What role does the FBI play in the investigation of an aviation accident?

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Jeffrey Johnson is a legal writer with a focus on personal injury. He has worked on personal injury and sovereign immunity litigation in addition to experience in family, estate, and criminal law. He earned a J.D. from the University of Baltimore and has worked in legal offices and non-profits in Maryland, Texas, and North Carolina. He has also earned an MFA in screenwriting from Chapman Univer...

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UPDATED: Jul 16, 2021

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Under federal law, most “major” airplane crashes (approximately 2,000 annually) are under the jurisdiction of the National Transportation Safety Board (NTSB). The NTSB has the power to designate other agencies as “parties” to the investigation: once a crime is suspected, the FBI will be designated as the lead party by the NTSB. The FBI’s initial role is to investigate the possibility of sabotage or some other criminal act that may have contributed to the accident. Though the FBI is frequently consulted in many aviation crashes, they take over jurisdiction only in cases where criminal acts apparently form the reason or motive for the accident, or where some specific federal law requires FBI involvement.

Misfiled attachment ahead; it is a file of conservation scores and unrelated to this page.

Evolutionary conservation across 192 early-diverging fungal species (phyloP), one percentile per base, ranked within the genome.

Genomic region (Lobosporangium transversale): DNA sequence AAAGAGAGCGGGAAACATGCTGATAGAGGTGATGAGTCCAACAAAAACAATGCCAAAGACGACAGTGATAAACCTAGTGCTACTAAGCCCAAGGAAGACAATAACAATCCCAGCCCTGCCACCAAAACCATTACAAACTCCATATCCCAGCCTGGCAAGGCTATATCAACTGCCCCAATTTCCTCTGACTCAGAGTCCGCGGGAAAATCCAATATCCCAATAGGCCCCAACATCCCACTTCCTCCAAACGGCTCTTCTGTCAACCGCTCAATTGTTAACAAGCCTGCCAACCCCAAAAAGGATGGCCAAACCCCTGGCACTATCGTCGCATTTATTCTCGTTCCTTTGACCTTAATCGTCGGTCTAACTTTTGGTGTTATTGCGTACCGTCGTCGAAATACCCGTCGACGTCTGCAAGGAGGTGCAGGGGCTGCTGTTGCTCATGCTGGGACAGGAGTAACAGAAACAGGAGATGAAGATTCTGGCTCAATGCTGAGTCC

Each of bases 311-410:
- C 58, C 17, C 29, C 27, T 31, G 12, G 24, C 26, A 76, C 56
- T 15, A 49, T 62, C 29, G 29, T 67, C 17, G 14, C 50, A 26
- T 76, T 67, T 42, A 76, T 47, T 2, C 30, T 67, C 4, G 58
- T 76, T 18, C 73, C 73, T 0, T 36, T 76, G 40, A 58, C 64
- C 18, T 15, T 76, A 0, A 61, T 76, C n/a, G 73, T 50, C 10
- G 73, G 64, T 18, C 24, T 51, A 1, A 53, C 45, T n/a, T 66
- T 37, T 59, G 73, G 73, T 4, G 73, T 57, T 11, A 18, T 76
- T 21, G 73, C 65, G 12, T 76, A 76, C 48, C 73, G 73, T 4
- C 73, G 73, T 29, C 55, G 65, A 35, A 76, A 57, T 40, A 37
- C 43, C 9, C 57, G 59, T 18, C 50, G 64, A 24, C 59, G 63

Role of the FBI

The role of the FBI is usually dependent on where the crash occurs and what local resources are available. For instance, the FBI has a special training agreement with Universal Studios in California to teach plane crash investigation training in their facilities. Its evidence response team (ERT) training makes the FBI staff in California some of the best experts in crash scene investigations.

Examples of FBI Involvement

There have also been more post-9/11 instances where the FBI will act as the lead agency in plane crashes. For example, when a solo plane crashed into an Austin, Texas office building in February 2010, the FBI was placed almost immediately in charge of the investigation. One of the triggers for the immediate FBI placement was the discovery that the pilot had also burned down his home. Since this evidence pointed toward the likelihood of a crime scene rather than an aviation accident, it was necessary to have a comprehensive response from the FBI.

When the plane carrying US Senator Paul Wellstone crashed in 2002, the FBI entered the investigation almost automatically. Though not the lead agency in the investigation, the FBI had special resources to obtain evidence of possible crimes. For example, the FBI searched Senator Wellstone’s office and obtained threatening correspondence. However, the role of the FBI was not to pursue this as a criminal aviation case. Instead, the FBI contacted the Washington, D.C. police department’s Threat Assessment Division and shared the threatening postcard as evidence of a potential crime, within D.C.’s jurisdiction.

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